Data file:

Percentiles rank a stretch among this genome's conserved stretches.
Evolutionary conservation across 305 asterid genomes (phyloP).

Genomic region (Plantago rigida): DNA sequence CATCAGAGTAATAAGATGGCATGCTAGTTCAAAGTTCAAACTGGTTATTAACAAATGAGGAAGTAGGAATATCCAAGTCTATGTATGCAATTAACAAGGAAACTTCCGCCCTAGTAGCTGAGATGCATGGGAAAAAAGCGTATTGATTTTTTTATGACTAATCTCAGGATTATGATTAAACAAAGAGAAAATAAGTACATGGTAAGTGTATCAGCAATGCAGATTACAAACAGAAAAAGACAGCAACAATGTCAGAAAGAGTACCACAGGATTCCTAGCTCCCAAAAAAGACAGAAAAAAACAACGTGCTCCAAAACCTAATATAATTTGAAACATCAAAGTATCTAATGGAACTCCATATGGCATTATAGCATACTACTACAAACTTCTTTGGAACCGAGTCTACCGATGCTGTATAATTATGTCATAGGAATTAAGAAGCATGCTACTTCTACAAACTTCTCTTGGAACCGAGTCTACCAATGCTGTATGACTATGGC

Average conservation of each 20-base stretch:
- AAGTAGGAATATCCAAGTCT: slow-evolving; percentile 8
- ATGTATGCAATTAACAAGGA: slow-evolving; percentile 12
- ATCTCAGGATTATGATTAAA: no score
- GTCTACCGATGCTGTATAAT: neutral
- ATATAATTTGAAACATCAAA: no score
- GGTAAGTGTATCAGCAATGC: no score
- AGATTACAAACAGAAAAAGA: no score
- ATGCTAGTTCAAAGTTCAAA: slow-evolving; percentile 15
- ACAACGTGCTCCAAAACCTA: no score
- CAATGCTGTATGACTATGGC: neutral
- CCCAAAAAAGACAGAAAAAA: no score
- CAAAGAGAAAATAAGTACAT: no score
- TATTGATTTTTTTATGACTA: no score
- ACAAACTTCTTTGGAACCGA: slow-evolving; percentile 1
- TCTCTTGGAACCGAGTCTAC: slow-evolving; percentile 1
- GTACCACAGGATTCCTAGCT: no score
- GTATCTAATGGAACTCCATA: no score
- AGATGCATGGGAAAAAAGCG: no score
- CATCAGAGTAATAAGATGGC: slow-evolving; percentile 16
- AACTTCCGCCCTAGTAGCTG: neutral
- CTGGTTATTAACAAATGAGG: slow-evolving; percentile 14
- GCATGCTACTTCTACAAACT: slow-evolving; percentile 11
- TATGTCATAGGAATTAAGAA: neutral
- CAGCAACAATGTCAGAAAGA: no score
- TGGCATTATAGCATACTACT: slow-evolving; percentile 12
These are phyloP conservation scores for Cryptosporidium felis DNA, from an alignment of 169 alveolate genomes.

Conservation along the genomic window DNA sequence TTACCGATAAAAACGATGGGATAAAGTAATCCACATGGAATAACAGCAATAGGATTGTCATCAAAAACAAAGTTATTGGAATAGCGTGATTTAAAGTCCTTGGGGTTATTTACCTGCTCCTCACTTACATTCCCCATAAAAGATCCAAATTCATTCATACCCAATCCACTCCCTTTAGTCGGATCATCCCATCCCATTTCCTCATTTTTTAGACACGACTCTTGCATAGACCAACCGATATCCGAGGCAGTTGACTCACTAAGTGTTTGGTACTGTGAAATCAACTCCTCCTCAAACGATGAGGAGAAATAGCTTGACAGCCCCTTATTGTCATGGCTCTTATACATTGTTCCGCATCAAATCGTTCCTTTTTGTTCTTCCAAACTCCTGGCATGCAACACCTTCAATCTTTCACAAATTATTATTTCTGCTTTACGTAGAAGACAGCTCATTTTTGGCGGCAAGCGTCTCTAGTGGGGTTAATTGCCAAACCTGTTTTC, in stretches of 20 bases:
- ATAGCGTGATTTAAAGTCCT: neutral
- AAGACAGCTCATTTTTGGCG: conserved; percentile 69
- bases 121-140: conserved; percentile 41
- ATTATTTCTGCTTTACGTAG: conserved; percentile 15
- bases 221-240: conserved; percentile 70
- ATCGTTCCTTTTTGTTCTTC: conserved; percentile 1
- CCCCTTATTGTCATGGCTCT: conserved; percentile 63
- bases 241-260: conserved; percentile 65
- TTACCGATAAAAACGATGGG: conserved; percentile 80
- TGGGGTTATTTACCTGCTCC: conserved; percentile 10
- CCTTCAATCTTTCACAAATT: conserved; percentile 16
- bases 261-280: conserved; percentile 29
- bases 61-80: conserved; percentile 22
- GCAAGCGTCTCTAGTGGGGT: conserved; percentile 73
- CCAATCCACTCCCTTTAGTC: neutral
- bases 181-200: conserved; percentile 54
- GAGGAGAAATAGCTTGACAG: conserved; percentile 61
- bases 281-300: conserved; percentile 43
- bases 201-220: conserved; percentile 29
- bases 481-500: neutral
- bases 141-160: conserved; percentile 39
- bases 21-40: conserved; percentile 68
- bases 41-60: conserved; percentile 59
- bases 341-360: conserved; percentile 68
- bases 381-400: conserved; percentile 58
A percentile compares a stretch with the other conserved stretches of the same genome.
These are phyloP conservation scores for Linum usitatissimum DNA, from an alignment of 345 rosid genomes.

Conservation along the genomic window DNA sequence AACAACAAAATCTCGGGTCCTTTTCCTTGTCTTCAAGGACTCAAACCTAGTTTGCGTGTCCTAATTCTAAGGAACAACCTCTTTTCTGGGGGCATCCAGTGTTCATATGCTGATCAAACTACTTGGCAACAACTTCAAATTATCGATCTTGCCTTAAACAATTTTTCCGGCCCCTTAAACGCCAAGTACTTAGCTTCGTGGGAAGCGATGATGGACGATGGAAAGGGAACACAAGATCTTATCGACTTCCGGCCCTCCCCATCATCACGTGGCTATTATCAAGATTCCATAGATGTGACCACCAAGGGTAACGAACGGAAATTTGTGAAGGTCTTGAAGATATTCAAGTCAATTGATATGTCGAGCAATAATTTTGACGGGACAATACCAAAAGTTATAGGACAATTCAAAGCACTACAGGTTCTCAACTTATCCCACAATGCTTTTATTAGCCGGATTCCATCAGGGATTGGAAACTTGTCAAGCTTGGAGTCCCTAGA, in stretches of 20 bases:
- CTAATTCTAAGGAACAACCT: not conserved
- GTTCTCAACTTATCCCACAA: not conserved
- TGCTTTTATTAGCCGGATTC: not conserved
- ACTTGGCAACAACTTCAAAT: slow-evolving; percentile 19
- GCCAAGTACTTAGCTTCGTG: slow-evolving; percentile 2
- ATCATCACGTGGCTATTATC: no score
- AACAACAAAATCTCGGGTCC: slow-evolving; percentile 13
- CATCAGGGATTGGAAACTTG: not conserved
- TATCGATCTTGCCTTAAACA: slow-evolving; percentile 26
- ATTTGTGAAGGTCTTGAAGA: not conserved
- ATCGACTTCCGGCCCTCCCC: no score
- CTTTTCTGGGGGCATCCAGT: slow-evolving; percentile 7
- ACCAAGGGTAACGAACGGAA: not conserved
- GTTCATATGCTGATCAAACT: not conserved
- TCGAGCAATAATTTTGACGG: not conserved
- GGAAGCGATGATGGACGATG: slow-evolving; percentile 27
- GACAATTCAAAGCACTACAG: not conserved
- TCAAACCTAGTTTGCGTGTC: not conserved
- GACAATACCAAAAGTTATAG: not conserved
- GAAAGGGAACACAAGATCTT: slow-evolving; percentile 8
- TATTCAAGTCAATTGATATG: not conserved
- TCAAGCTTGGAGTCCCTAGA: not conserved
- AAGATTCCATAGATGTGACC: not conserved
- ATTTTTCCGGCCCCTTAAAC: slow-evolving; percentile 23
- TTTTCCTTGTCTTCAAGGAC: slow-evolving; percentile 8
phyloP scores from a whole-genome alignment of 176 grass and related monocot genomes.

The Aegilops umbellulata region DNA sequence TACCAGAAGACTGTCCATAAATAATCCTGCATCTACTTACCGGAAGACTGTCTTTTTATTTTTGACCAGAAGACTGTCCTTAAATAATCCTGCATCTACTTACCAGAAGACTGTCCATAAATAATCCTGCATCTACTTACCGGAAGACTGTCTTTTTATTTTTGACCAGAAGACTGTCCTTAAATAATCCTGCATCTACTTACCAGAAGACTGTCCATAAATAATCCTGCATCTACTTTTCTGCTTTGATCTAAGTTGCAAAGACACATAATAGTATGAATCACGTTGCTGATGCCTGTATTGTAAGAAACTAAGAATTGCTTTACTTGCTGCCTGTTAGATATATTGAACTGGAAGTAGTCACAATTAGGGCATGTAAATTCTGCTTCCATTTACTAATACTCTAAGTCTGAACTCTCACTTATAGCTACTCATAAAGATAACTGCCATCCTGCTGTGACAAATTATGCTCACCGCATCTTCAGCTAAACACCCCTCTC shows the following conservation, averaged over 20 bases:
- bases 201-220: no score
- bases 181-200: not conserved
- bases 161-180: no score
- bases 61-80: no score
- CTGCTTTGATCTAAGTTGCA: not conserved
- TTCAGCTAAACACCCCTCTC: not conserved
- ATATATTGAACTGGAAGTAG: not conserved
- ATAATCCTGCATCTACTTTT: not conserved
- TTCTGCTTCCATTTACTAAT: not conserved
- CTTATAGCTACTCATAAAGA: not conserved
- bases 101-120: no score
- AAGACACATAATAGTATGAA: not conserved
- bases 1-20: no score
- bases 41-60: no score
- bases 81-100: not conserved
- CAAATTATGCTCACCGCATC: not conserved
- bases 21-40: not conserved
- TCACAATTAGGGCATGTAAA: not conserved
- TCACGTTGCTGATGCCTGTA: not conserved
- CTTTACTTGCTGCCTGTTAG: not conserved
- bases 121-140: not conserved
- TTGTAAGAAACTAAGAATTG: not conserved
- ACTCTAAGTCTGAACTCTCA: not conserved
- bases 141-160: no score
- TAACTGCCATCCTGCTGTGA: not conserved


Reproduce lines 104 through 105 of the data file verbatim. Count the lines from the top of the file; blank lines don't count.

- TCACAATTAGGGCATGTAAA: not conserved
- TCACGTTGCTGATGCCTGTA: not conserved